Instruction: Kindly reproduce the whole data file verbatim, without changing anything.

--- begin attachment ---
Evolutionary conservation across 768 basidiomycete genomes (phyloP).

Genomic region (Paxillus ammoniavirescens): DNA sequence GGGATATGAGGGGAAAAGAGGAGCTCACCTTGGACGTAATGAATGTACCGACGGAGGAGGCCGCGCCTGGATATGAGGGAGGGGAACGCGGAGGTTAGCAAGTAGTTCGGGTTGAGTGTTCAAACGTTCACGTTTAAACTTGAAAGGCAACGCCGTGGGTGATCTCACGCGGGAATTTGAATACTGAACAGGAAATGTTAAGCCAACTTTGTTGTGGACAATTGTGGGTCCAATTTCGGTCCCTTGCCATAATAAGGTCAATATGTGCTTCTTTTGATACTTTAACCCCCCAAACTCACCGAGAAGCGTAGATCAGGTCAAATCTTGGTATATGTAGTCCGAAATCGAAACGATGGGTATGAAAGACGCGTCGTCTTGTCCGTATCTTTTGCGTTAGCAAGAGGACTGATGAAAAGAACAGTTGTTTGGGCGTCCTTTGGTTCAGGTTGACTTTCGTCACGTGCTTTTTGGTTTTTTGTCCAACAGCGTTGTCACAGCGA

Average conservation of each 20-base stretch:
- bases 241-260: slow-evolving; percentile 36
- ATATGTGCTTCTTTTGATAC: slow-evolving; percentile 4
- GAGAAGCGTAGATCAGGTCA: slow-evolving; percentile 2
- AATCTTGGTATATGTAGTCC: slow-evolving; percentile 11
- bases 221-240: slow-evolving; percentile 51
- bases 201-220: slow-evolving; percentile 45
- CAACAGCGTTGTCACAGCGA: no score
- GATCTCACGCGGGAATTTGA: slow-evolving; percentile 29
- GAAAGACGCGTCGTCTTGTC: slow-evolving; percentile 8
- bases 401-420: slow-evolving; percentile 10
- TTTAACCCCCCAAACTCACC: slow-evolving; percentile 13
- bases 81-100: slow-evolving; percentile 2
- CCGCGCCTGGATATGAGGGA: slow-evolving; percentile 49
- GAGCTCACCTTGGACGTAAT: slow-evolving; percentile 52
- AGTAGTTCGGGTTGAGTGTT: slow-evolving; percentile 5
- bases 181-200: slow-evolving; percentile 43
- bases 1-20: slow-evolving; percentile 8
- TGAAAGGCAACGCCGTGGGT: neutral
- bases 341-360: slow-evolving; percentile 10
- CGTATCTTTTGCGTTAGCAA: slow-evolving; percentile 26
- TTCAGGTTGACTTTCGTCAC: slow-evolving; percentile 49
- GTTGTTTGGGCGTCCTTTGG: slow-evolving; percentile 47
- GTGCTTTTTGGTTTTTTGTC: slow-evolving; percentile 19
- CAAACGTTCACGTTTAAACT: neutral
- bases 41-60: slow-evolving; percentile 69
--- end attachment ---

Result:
Evolutionary conservation across 768 basidiomycete genomes (phyloP).

Genomic region (Paxillus ammoniavirescens): DNA sequence GGGATATGAGGGGAAAAGAGGAGCTCACCTTGGACGTAATGAATGTACCGACGGAGGAGGCCGCGCCTGGATATGAGGGAGGGGAACGCGGAGGTTAGCAAGTAGTTCGGGTTGAGTGTTCAAACGTTCACGTTTAAACTTGAAAGGCAACGCCGTGGGTGATCTCACGCGGGAATTTGAATACTGAACAGGAAATGTTAAGCCAACTTTGTTGTGGACAATTGTGGGTCCAATTTCGGTCCCTTGCCATAATAAGGTCAATATGTGCTTCTTTTGATACTTTAACCCCCCAAACTCACCGAGAAGCGTAGATCAGGTCAAATCTTGGTATATGTAGTCCGAAATCGAAACGATGGGTATGAAAGACGCGTCGTCTTGTCCGTATCTTTTGCGTTAGCAAGAGGACTGATGAAAAGAACAGTTGTTTGGGCGTCCTTTGGTTCAGGTTGACTTTCGTCACGTGCTTTTTGGTTTTTTGTCCAACAGCGTTGTCACAGCGA

Average conservation of each 20-base stretch:
- bases 241-260: slow-evolving; percentile 36
- ATATGTGCTTCTTTTGATAC: slow-evolving; percentile 4
- GAGAAGCGTAGATCAGGTCA: slow-evolving; percentile 2
- AATCTTGGTATATGTAGTCC: slow-evolving; percentile 11
- bases 221-240: slow-evolving; percentile 51
- bases 201-220: slow-evolving; percentile 45
- CAACAGCGTTGTCACAGCGA: no score
- GATCTCACGCGGGAATTTGA: slow-evolving; percentile 29
- GAAAGACGCGTCGTCTTGTC: slow-evolving; percentile 8
- bases 401-420: slow-evolving; percentile 10
- TTTAACCCCCCAAACTCACC: slow-evolving; percentile 13
- bases 81-100: slow-evolving; percentile 2
- CCGCGCCTGGATATGAGGGA: slow-evolving; percentile 49
- GAGCTCACCTTGGACGTAAT: slow-evolving; percentile 52
- AGTAGTTCGGGTTGAGTGTT: slow-evolving; percentile 5
- bases 181-200: slow-evolving; percentile 43
- bases 1-20: slow-evolving; percentile 8
- TGAAAGGCAACGCCGTGGGT: neutral
- bases 341-360: slow-evolving; percentile 10
- CGTATCTTTTGCGTTAGCAA: slow-evolving; percentile 26
- TTCAGGTTGACTTTCGTCAC: slow-evolving; percentile 49
- GTTGTTTGGGCGTCCTTTGG: slow-evolving; percentile 47
- GTGCTTTTTGGTTTTTTGTC: slow-evolving; percentile 19
- CAAACGTTCACGTTTAAACT: neutral
- bases 41-60: slow-evolving; percentile 69